Lively, entertaining reviews of, and essays on, old and newer films and everything relating to them, written by professional author William Schoell.

Thursday, October 8, 2009


DEAD MAN'S FOLLY (1986 telefilm). Director: Clive Donner.

"Hattie is a completely self-absorbed person. She wouldn't think of sending cough drops to Camille."

Hercule Poirot (Peter Ustinov) is invited by mystery writer Ariadne Oliver (Jean Stapleton) to a fete with a murder game at the estate of Sir George Stubbs (Tim Pigott-Smith) and his dumb, decorative wife Hattie (Nicolette Sheridan), plus a variety of suspicious guests and staff. When the "victim" of the murder game is actually murdered, Inspector Bland (Kenneth Cranham) is called in -- but of course he's no match for Poirot when it comes to solving homicides. Cherubic Ustinov is not as perfect for the role as is David Suchet, but he's still quite good and very entertaining as the Belgian detective. About to get into a boat, he tells Arthur Hastings (Jonathan Cecil) to "Get in first -- Tell me if it's dangerous!" Jean Stapleton is also fine as Oliver, who is turned into an American author ("Ariadne Oliver" was actually an in-joke by Christie meant to be very British Agatha Christie herself). Constance Cummings scores as Mrs. Folliat, who used to own the estate and now lives in (a pretty luxurious) guest cottage. The rest of the large cast is more than competent. This adaptation of one of Christie's best mysteries is at times much too comic in tone, but it is absorbing and generally well-made. In the novel Christie withheld the solution practically until the last paragraph; there was no scene with Poirot gathering together all the suspects, which this telefilm includes for dramatic purposes. Good score by John Addison.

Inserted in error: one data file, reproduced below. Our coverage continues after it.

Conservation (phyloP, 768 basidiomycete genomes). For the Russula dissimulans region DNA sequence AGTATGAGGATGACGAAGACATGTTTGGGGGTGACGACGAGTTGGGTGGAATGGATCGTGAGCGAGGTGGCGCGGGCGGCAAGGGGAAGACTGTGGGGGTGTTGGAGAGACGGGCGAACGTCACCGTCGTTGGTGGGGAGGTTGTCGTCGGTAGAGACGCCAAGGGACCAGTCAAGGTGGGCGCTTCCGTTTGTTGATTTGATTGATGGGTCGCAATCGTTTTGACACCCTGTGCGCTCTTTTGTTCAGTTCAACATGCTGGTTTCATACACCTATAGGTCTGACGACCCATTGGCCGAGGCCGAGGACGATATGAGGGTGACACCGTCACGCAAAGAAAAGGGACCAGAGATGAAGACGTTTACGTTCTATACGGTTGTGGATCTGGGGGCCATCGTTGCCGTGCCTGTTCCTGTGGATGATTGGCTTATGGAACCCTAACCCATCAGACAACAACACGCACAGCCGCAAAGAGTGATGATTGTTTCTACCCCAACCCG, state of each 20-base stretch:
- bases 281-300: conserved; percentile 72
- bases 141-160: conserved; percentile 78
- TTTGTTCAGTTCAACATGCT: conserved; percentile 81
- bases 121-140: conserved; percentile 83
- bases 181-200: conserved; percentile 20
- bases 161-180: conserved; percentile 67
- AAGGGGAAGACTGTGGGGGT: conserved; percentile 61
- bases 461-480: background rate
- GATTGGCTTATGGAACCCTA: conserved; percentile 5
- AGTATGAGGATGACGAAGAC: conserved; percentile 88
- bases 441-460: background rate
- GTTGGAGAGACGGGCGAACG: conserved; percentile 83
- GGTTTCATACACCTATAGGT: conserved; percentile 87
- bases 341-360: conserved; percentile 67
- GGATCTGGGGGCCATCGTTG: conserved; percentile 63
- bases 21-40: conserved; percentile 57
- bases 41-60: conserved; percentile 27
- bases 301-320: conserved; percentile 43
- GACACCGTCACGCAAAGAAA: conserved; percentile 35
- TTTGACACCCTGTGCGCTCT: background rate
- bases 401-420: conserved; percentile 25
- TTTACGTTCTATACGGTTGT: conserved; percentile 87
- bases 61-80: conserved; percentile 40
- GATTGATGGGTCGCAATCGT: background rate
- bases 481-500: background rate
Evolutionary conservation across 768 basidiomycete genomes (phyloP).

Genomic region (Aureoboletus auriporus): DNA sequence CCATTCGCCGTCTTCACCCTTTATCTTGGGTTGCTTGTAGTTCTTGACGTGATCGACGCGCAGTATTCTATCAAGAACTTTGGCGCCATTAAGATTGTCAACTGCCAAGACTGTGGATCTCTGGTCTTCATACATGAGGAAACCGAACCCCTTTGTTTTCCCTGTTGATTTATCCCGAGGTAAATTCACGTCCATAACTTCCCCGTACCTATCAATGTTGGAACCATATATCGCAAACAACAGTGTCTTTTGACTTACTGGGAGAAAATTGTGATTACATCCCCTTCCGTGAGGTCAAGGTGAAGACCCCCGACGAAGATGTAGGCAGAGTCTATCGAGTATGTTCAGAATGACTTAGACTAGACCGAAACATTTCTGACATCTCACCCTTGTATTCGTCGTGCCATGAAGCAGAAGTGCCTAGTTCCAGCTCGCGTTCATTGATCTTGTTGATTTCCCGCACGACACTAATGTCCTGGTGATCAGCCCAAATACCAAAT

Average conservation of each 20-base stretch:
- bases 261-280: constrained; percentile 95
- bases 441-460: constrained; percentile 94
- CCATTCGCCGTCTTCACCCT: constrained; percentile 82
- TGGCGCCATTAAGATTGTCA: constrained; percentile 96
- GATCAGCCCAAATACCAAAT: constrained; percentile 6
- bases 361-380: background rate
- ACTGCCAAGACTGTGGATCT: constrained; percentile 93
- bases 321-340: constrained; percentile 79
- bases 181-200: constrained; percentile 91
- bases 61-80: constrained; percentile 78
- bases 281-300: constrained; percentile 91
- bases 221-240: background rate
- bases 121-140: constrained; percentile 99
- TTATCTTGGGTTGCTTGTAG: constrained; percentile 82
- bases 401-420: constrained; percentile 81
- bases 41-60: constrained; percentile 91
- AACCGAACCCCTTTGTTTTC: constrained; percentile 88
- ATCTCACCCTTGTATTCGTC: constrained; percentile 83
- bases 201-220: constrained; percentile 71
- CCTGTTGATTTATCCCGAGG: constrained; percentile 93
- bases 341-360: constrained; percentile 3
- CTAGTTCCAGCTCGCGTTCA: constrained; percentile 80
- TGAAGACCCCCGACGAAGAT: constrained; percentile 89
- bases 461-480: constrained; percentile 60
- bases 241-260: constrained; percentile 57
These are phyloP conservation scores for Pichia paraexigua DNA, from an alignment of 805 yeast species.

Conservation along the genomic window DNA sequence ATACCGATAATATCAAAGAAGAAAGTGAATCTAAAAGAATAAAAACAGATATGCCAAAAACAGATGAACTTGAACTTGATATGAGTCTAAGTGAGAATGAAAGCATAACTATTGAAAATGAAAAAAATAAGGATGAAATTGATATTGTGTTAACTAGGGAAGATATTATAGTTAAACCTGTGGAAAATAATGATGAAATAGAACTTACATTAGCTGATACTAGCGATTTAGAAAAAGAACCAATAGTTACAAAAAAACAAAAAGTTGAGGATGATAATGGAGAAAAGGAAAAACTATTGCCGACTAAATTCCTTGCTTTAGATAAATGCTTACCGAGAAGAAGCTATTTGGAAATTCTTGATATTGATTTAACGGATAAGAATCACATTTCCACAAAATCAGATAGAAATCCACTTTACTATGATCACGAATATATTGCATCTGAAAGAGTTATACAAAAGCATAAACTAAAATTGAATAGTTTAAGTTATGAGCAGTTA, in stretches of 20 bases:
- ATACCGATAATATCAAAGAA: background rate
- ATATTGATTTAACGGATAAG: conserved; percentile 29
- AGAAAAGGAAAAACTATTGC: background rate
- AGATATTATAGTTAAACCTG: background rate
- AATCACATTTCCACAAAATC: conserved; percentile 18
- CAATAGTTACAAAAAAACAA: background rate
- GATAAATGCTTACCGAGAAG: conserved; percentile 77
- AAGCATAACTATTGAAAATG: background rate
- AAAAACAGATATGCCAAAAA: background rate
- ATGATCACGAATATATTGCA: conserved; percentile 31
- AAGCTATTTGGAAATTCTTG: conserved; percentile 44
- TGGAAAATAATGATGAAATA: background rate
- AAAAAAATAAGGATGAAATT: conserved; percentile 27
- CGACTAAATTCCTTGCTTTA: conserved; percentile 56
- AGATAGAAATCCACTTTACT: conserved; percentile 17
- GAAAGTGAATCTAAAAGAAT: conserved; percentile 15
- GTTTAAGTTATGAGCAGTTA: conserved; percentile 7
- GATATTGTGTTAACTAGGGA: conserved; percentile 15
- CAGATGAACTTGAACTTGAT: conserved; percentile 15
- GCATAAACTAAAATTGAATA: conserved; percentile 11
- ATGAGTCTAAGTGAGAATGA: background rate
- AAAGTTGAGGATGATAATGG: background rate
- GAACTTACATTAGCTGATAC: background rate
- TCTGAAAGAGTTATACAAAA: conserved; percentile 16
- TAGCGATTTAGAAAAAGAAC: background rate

Verdict: The book is better but this is creditable. ***.

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